B. Events giving rise to Petitioner's indefinite suspension from the practice of law

By the mid-1980's, the Petitioner's practice had centered on handling the affairs of Edward Desmond. (Tr. 74) In about 1985, the Petitioner suggested to Desmond that he be employed as Desmond's in-house counsel. (Tr. 75, 111). Until about 1987, the Petitioner was so employed by a Desmond-controlled entity named Carlyle-Omni Realty Investors, Inc. The Petitioner handled two major condominium conversion projects and three to four subdivisions in addition to representing Carlyle-Omni in the purchase of a parcel of land in Harvard, Massachusetts, from Ruth Erickson. (Tr. 77)

In about January 1987, Carlyle-Omni, through its employee Sohiel Omar, and Erickson agreed that Carlyle-Omni would purchase the Harvard land for $850,000.00. In May 1987, a purchase and sale agreement negotiated by the Petitioner and Erickson's lawyers was drawn up for that amount. (Exh. 2:15) Also in May 1987, the Petitioner drafted documents creating the Wake Realty Trust with Sharen Oxman as trustee. Wake Realty Trust and Oxman, who was Omar's girlfriend, were straws for Desmond. (Exh. 2:16) Desmond applied for a loan from the Capital Bank & Trust Co. for the Harvard parcel along with some other parcels. Capital Bank & Trust lent 100% of the value of the property. The Petitioner drafted purchase and sale agreements and other documents purporting to show that the Harvard property was being purchased for $1.88 million when the true purchase price was $850,000. (Exh. 2:16-18), (Tr. 77). The Petitioner also gave false information to closing counsel resulting in the creation of two deeds, one showing a transfer of $850,000 and the other showing the fraudulent transfer of $1,880,000. (Exh. 2:18)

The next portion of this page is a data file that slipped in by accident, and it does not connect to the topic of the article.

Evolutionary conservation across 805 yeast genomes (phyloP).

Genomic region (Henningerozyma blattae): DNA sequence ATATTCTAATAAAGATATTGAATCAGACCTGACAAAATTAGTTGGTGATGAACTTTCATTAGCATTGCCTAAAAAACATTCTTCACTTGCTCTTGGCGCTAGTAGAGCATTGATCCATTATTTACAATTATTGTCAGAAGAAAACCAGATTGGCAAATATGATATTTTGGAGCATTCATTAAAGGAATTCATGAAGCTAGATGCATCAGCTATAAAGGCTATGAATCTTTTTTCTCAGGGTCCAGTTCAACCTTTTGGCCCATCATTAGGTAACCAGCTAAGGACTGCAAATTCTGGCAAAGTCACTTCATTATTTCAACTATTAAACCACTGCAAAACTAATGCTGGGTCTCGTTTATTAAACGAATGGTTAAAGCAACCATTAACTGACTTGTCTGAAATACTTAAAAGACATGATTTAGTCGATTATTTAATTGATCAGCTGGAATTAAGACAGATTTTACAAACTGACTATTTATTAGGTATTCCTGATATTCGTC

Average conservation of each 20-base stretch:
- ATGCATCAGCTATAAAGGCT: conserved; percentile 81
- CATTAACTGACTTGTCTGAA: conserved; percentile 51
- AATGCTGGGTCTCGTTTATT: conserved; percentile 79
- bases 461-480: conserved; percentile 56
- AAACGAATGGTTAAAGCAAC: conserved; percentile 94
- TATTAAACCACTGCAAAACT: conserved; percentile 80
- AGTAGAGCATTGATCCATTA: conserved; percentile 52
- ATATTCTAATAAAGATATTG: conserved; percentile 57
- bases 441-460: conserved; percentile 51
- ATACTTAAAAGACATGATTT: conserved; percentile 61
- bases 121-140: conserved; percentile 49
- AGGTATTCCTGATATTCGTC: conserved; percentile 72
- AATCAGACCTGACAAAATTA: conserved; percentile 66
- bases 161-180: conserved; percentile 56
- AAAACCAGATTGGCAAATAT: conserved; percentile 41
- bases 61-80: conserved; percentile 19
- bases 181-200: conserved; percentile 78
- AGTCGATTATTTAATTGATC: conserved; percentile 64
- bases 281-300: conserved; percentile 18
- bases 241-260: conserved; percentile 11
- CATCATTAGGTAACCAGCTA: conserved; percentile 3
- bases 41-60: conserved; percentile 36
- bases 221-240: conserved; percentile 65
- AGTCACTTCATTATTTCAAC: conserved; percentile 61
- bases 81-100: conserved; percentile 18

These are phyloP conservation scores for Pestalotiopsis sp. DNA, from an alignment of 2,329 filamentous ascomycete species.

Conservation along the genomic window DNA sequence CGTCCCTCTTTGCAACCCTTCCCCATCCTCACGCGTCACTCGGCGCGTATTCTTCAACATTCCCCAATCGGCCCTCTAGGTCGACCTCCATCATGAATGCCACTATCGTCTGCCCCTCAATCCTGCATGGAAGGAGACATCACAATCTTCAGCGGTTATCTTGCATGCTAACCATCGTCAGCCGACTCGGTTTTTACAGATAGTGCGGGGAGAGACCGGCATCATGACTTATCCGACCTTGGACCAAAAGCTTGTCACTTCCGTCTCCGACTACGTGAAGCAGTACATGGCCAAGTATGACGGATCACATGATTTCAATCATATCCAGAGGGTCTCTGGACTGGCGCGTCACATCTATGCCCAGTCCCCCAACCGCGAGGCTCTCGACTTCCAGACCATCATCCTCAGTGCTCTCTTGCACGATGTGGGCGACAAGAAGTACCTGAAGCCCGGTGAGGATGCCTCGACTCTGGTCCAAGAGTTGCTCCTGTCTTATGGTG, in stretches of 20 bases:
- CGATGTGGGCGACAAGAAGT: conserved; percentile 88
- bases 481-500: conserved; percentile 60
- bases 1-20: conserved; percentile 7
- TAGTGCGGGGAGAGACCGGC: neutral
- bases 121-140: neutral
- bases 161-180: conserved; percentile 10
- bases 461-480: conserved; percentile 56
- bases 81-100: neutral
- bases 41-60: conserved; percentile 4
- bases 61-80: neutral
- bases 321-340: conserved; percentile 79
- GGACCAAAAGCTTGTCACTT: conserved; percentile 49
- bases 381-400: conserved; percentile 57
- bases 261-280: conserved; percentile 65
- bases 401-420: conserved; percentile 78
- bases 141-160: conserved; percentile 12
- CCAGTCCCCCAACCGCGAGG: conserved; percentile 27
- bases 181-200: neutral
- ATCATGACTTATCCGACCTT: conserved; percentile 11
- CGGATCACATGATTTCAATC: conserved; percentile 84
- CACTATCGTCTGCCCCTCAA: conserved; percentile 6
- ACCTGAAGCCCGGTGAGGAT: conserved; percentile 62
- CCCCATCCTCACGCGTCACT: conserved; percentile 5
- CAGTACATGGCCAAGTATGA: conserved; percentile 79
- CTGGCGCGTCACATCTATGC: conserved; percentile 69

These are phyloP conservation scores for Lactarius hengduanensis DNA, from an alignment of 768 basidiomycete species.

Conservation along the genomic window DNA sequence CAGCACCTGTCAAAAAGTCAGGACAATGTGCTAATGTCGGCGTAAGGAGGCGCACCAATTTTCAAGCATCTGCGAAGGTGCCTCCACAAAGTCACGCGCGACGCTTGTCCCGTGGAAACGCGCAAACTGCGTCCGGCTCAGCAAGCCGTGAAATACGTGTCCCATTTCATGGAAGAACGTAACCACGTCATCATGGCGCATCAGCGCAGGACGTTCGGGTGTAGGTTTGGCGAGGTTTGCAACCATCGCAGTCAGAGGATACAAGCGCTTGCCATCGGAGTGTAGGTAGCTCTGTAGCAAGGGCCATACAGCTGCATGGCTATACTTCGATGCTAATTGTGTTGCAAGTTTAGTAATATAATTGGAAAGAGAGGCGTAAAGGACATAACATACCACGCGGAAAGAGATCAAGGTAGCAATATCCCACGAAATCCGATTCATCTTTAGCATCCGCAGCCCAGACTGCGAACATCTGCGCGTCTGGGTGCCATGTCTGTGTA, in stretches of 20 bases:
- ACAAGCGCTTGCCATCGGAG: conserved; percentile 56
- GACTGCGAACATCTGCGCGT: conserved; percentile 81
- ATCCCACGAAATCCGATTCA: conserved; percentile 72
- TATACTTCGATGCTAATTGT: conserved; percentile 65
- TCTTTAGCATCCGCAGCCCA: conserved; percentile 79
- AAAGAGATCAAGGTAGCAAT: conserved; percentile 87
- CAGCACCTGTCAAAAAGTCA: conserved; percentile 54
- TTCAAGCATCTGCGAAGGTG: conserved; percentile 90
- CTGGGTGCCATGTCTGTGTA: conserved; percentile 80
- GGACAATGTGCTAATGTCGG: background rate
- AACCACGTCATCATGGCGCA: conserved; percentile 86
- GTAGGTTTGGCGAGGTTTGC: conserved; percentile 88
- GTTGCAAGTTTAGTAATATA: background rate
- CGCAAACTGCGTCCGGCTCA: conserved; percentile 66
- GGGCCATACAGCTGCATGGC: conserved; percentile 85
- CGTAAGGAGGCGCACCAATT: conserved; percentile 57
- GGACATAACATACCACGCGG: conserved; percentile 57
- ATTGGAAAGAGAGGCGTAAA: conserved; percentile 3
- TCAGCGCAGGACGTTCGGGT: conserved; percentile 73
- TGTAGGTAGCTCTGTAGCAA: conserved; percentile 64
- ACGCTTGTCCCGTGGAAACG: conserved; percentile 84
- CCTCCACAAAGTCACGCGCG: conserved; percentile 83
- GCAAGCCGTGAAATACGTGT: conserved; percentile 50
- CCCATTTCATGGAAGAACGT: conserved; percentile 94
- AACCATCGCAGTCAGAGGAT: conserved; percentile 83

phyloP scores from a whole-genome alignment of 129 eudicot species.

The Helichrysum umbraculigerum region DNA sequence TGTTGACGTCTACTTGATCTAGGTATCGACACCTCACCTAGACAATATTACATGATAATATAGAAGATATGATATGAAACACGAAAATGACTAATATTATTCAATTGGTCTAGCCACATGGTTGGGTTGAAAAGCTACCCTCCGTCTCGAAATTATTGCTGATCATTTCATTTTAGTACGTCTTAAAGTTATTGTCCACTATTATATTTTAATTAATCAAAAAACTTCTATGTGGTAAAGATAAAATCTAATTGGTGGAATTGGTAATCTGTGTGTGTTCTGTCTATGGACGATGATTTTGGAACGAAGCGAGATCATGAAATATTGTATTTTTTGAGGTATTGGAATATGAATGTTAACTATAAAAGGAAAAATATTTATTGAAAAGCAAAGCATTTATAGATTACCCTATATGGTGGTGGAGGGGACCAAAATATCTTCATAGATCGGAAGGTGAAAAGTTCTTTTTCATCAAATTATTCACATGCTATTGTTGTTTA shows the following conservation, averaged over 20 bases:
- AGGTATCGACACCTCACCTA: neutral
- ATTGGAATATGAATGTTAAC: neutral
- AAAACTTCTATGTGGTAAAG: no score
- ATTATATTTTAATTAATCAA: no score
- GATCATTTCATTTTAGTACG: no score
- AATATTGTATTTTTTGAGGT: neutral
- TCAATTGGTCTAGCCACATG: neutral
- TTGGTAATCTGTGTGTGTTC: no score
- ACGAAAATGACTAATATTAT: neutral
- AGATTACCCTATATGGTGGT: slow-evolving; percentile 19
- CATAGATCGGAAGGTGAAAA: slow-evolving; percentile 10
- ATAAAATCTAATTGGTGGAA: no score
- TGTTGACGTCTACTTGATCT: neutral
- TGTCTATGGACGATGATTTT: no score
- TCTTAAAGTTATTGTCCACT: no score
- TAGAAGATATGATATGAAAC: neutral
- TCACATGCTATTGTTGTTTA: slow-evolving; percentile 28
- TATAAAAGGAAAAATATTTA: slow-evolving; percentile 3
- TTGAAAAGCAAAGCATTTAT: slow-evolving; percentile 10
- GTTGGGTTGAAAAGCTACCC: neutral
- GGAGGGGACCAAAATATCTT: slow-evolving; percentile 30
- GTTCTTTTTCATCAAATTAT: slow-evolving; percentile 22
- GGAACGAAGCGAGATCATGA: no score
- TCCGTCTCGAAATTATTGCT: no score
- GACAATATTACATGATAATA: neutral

In addition to assisting Desmond in the "land flip" involving the Harvard property, the Petitioner also handled the sale of some thirty condominium units involving -^undisclosed second mortgages. (Tr. 81) . The Petitioner was not charged with this misconduct as part of his plea agreement with the government. (Tr. 81),(Exh. 1:3)

In 1987, the Petitioner left Desmond's employment to return to a solo practice. (Tr. 83) He continued to represent Desmond until at least 1989 in a couple of lawsuits, and he had a business interest with Desmond and another client and friend named Jacques Sultan in a parcel of land located in Cambridge, Massachusetts. (Tr. 112) From about January 1989 to July 1991, the Petitioner represented an individual named Artemis Joukowsky III, to whom he was introduced by Sultan. (Tr. 83, 113). Joukowsky had several business enterprises, chief among them being Highland Financial Group (HFG) and HFG Expansion Fund. HFG was the general partner of HFG Expansion Fund, a venture capital limited partnership formed for the purpose of raising money to invest in so-called "portfolio" companies "seeded" by HFG. (Tr. 123-124) The respondent initially represented Joukowsky in a few transactions, but the professional relationship expanded to include both legal and business advice. (Tr. 90)